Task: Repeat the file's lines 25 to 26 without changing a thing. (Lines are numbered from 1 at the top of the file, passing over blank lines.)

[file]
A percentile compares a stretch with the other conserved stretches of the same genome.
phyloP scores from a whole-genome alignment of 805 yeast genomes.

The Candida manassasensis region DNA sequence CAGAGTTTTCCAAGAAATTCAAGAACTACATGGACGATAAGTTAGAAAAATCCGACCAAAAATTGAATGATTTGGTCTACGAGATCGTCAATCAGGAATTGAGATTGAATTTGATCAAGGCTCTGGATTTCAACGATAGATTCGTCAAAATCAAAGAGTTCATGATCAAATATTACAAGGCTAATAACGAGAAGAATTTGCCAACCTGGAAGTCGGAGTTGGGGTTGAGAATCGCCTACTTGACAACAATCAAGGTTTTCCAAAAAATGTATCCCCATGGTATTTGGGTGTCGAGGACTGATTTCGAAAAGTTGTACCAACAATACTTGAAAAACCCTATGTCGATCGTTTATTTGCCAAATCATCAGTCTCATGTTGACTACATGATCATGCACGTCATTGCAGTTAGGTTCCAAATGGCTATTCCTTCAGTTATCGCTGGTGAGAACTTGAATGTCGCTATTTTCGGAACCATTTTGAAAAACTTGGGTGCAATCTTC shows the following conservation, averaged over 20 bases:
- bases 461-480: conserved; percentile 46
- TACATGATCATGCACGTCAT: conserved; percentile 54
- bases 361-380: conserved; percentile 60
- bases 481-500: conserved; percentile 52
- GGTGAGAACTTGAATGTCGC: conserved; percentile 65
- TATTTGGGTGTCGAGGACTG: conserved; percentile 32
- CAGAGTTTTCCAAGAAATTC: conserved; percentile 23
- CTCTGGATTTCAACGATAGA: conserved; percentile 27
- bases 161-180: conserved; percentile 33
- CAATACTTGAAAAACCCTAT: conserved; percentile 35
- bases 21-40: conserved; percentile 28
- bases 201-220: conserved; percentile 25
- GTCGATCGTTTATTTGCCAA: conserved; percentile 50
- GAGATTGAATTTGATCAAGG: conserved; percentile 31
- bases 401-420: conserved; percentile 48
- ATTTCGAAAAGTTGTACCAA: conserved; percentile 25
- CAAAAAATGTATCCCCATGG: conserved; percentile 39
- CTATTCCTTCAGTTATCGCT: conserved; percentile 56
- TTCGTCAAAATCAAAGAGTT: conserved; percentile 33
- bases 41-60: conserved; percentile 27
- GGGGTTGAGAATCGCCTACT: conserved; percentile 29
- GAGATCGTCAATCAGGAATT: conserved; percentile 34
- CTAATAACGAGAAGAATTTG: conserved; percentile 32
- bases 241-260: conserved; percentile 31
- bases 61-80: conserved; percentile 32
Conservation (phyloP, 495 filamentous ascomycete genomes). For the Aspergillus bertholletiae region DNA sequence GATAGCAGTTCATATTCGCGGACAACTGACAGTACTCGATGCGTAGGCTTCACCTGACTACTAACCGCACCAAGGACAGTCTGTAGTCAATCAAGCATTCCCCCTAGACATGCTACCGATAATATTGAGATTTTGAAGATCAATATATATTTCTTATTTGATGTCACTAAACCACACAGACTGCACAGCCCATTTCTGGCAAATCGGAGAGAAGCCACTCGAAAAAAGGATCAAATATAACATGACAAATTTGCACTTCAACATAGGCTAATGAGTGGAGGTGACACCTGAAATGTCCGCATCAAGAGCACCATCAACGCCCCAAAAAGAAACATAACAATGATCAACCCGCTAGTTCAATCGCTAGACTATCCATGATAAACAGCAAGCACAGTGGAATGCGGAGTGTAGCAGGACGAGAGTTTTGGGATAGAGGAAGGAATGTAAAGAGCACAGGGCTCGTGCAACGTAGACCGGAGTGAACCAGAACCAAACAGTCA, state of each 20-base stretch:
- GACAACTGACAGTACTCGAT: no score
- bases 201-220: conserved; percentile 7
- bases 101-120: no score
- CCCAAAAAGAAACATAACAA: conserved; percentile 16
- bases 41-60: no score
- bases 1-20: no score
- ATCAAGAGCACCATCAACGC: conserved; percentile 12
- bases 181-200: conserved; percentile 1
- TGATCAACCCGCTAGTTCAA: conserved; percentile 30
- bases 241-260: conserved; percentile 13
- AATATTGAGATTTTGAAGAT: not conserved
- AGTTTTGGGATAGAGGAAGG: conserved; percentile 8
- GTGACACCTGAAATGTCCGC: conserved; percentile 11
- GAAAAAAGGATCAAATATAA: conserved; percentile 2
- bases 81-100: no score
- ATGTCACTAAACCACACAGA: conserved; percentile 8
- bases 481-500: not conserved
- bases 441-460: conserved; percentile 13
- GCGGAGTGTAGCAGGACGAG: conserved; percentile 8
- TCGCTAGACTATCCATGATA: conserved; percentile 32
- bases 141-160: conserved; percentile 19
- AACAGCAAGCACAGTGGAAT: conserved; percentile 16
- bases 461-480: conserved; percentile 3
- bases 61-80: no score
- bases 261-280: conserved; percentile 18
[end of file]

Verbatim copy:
- GAGATCGTCAATCAGGAATT: conserved; percentile 34
- CTAATAACGAGAAGAATTTG: conserved; percentile 32